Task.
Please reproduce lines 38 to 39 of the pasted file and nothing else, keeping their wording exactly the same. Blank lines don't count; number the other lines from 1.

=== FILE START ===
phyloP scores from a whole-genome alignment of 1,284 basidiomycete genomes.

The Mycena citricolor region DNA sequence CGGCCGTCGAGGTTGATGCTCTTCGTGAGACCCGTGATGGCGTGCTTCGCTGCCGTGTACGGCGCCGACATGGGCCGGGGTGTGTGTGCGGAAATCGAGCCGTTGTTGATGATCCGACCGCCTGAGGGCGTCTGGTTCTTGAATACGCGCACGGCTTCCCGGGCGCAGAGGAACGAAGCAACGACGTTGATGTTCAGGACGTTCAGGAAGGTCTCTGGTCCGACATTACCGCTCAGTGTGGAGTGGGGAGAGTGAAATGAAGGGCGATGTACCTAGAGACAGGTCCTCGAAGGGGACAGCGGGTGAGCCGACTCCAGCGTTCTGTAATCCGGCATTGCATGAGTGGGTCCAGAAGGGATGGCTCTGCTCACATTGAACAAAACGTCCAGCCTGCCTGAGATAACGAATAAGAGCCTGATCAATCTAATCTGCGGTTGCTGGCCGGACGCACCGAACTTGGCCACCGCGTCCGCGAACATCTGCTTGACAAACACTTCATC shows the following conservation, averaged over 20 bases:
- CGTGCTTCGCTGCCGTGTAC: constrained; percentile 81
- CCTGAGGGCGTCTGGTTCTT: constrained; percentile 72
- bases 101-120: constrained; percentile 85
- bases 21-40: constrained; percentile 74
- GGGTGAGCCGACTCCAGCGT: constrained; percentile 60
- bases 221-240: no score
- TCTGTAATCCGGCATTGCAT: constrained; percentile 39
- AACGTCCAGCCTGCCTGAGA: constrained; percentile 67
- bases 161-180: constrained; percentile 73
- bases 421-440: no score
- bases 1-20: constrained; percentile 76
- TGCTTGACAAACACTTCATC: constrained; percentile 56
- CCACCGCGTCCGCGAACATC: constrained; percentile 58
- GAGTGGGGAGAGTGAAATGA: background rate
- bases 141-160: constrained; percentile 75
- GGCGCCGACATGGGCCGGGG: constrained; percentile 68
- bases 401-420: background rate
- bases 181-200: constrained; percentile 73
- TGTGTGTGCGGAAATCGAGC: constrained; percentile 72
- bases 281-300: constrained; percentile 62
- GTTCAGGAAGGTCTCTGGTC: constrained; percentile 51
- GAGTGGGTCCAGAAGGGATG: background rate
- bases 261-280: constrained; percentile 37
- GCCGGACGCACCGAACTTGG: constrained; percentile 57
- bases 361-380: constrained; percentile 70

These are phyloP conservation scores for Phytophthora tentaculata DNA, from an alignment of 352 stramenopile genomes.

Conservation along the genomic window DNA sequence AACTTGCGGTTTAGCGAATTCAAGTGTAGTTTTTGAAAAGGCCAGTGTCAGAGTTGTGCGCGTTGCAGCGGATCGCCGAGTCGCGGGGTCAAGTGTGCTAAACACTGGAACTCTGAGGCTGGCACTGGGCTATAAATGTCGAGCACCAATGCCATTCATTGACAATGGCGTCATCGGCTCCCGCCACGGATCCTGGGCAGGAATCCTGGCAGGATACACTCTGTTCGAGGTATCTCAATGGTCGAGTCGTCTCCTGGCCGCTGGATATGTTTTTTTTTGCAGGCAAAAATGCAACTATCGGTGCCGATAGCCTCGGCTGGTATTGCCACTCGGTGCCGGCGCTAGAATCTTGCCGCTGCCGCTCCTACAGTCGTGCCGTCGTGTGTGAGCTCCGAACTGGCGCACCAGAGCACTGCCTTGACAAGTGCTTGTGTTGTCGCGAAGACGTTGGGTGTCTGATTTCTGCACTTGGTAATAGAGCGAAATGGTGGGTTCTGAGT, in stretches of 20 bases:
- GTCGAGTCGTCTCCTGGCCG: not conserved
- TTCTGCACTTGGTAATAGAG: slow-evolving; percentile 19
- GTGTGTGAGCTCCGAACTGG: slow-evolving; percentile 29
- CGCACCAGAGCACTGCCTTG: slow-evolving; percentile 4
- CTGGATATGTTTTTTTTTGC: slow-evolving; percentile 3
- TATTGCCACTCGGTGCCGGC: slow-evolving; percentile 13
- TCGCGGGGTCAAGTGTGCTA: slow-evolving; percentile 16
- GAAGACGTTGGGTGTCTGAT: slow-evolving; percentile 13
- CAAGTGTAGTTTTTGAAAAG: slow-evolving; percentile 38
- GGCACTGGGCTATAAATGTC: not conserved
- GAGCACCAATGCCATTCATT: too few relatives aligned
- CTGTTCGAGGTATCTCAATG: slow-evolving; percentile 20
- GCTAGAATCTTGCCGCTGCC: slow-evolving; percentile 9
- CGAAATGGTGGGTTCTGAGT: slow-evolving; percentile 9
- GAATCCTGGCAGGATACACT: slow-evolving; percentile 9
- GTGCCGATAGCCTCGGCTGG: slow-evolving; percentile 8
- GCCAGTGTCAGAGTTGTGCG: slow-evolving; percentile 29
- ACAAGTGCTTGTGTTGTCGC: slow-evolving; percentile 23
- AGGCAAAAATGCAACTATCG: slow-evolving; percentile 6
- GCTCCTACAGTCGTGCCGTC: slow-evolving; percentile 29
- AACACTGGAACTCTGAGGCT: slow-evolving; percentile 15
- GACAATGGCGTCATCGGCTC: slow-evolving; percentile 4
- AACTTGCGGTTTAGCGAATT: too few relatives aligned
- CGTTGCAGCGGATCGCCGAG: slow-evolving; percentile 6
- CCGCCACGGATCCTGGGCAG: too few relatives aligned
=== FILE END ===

- CAAGTGTAGTTTTTGAAAAG: slow-evolving; percentile 38
- GGCACTGGGCTATAAATGTC: not conserved